Mum is home! But she is supposed to take it easy. She isn’t though. As soon as she had her bag unpacked, she went up to the attic to see what Martin has been doing. Of course, the garage was not on the roof! In fact, it’s starting to look like a real room now. They’ve put a window in the middle of the ceiling and, if you stand on tiptoe on a chair, you can see out of it. And, if you lie on your back underneath it, you can see the clouds floating past.
Mum told me not to stand on tiptoe on a chair. So, we both lay on the floor and watched the sky. Mum said it was very peaceful, so maybe it counts as resting.
‘Are you going to be OK?’ I asked her.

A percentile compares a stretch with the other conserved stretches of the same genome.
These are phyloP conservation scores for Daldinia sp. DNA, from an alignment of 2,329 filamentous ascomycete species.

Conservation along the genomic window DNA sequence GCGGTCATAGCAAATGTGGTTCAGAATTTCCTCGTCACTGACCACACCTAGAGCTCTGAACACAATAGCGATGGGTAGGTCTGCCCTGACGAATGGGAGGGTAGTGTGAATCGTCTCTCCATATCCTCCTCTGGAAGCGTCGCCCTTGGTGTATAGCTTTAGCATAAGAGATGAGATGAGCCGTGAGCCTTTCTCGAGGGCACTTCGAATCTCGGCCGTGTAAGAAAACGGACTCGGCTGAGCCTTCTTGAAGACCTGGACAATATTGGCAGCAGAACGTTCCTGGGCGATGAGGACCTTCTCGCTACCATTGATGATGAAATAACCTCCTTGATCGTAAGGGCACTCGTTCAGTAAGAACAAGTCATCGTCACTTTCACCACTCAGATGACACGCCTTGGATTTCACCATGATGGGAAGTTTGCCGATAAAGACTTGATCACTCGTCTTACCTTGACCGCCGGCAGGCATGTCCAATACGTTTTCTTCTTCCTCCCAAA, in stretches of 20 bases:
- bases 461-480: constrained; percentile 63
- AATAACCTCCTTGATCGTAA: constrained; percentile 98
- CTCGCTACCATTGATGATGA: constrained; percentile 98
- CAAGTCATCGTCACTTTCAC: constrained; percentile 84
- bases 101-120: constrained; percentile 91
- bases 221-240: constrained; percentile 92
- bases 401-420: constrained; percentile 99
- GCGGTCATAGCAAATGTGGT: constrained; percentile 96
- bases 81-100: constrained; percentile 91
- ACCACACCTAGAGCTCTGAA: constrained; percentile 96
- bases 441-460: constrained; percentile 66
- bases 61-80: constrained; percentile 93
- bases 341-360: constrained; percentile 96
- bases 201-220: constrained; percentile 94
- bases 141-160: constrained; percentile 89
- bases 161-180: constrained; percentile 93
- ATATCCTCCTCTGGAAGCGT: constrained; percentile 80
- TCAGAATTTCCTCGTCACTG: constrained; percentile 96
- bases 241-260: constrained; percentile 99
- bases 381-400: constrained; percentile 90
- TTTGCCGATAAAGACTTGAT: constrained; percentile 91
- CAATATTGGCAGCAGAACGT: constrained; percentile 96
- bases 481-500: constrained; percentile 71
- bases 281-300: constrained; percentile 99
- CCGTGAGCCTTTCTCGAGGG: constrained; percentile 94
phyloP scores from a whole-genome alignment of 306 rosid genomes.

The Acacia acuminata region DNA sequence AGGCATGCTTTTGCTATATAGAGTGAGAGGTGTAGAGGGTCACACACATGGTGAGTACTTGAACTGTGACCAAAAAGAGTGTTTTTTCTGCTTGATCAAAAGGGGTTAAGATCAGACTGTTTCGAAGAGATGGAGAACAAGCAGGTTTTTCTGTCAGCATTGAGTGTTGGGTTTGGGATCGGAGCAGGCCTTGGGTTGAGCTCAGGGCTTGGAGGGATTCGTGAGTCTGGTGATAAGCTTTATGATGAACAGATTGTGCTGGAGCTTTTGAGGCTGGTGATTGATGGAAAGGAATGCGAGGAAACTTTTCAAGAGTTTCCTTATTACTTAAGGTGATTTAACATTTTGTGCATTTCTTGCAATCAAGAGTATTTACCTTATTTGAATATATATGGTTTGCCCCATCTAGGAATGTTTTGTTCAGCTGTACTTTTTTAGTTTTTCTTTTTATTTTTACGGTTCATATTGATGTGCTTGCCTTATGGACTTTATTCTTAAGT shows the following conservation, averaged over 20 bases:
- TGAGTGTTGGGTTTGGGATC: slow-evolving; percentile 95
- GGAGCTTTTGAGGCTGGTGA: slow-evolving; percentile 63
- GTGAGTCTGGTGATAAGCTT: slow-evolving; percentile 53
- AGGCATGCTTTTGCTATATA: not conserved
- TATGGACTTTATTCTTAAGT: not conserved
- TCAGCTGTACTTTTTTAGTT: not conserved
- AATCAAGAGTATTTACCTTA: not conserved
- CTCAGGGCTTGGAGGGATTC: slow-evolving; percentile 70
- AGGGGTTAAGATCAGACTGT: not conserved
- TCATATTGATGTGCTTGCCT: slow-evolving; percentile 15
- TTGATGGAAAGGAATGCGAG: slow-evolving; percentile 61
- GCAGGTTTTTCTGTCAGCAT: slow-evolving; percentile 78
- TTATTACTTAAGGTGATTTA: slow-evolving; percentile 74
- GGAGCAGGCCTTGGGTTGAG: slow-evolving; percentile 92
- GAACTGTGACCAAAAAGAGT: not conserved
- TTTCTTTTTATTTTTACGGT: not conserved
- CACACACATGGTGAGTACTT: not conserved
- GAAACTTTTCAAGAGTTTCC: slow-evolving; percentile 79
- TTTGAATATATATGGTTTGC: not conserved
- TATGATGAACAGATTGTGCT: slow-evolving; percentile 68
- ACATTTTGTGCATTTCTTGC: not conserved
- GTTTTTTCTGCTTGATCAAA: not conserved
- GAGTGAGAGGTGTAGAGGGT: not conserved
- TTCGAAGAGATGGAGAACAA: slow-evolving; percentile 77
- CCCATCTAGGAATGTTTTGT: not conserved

‘Of course,’ she said. And the way she said it meant I believe her. She said it in a solid way, like there was no way that her answer could be anything else. ‘I’m only having a baby,’ she said. ‘People do it all the time. It isn’t an illness.’
And that’s true isn’t it? Babies get born every day. Though on the telly stuff happens all the time to the mums and the babies.
‘But that’s just make-believe,’ Mum said when I pointed out how often things go wrong in soap operas. ‘Bad stuff has to happen to make the story interesting. Imagine if it was just families sitting around playing Monopoly with nothing happening at all. Nobody would watch it.’
Then, with the clouds still up above us, I told Mum about seeing Maya.
‘Keemo?’ she asked, when I told her about Maya’s mum. And the way she said it wasn’t solid. It was kind of slippery and cold.
‘What is it?’ I asked.
‘It means she might be quite poorly,’ Mum said. ‘I don’t know. I could try to find out. Or you could ask your friend.’
‘She isn’t really my friend,’ I said.
And then Mum gave me a sad look.
I think I have to try harder with Maya.